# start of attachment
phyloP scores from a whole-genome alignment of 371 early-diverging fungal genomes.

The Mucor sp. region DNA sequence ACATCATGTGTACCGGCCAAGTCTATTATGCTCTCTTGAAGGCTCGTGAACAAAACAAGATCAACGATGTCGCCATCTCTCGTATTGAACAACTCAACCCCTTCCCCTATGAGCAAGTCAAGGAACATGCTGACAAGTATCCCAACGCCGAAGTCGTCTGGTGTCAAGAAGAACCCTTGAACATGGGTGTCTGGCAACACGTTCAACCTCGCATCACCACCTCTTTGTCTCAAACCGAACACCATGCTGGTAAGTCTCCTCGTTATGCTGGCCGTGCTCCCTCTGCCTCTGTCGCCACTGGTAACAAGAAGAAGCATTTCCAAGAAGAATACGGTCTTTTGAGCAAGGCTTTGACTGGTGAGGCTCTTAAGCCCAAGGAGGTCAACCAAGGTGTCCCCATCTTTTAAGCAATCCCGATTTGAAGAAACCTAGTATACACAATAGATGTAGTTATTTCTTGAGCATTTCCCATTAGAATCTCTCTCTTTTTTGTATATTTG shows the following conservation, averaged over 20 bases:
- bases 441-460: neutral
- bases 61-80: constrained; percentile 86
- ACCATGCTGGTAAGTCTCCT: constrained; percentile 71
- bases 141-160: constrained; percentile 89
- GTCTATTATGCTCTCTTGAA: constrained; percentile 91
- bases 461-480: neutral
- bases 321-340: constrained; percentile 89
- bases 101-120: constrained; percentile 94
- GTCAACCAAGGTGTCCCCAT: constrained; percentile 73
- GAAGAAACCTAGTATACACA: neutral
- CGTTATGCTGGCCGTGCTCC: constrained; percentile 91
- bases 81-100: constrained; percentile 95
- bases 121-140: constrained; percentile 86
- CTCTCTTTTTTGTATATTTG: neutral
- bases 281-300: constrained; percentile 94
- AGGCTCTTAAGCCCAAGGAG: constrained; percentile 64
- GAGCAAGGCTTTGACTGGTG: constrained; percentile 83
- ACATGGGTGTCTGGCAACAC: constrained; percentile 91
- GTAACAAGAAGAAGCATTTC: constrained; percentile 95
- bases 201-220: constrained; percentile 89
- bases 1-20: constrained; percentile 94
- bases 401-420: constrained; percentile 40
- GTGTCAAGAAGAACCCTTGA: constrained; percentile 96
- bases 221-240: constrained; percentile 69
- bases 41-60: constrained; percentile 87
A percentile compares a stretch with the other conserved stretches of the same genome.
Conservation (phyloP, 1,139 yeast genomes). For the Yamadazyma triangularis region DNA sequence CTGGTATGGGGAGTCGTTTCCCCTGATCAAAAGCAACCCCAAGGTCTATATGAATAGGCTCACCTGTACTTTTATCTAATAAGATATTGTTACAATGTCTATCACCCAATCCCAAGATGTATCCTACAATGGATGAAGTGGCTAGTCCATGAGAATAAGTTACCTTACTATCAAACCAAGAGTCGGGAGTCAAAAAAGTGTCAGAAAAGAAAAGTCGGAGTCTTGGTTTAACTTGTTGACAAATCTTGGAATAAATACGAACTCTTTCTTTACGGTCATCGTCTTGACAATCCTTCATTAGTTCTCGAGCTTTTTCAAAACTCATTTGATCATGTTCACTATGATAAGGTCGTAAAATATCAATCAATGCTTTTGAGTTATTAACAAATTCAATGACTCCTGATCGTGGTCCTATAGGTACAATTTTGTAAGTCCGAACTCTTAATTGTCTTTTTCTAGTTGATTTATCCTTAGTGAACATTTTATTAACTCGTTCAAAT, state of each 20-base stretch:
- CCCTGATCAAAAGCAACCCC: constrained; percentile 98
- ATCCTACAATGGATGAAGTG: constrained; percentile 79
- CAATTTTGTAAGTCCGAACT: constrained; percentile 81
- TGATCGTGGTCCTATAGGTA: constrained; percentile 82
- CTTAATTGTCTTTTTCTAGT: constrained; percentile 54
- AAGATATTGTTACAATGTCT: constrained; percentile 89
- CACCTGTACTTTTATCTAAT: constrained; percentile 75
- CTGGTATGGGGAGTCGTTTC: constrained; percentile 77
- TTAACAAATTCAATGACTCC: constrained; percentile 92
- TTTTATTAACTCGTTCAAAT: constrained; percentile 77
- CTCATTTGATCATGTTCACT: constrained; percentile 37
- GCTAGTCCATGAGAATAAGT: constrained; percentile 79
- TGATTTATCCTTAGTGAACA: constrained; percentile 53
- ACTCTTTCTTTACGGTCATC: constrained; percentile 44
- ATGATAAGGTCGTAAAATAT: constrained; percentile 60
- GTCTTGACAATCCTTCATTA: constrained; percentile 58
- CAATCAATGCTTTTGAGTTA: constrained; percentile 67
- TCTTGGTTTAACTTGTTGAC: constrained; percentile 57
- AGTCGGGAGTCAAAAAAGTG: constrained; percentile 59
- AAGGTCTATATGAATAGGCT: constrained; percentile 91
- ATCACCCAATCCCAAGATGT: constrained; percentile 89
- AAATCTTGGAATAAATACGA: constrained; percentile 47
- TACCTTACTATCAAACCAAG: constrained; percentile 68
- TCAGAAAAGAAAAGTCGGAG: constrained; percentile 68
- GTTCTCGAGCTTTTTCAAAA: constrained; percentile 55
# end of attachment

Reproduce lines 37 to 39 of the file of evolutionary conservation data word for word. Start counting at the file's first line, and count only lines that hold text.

- CTGGTATGGGGAGTCGTTTC: constrained; percentile 77
- TTAACAAATTCAATGACTCC: constrained; percentile 92
- TTTTATTAACTCGTTCAAAT: constrained; percentile 77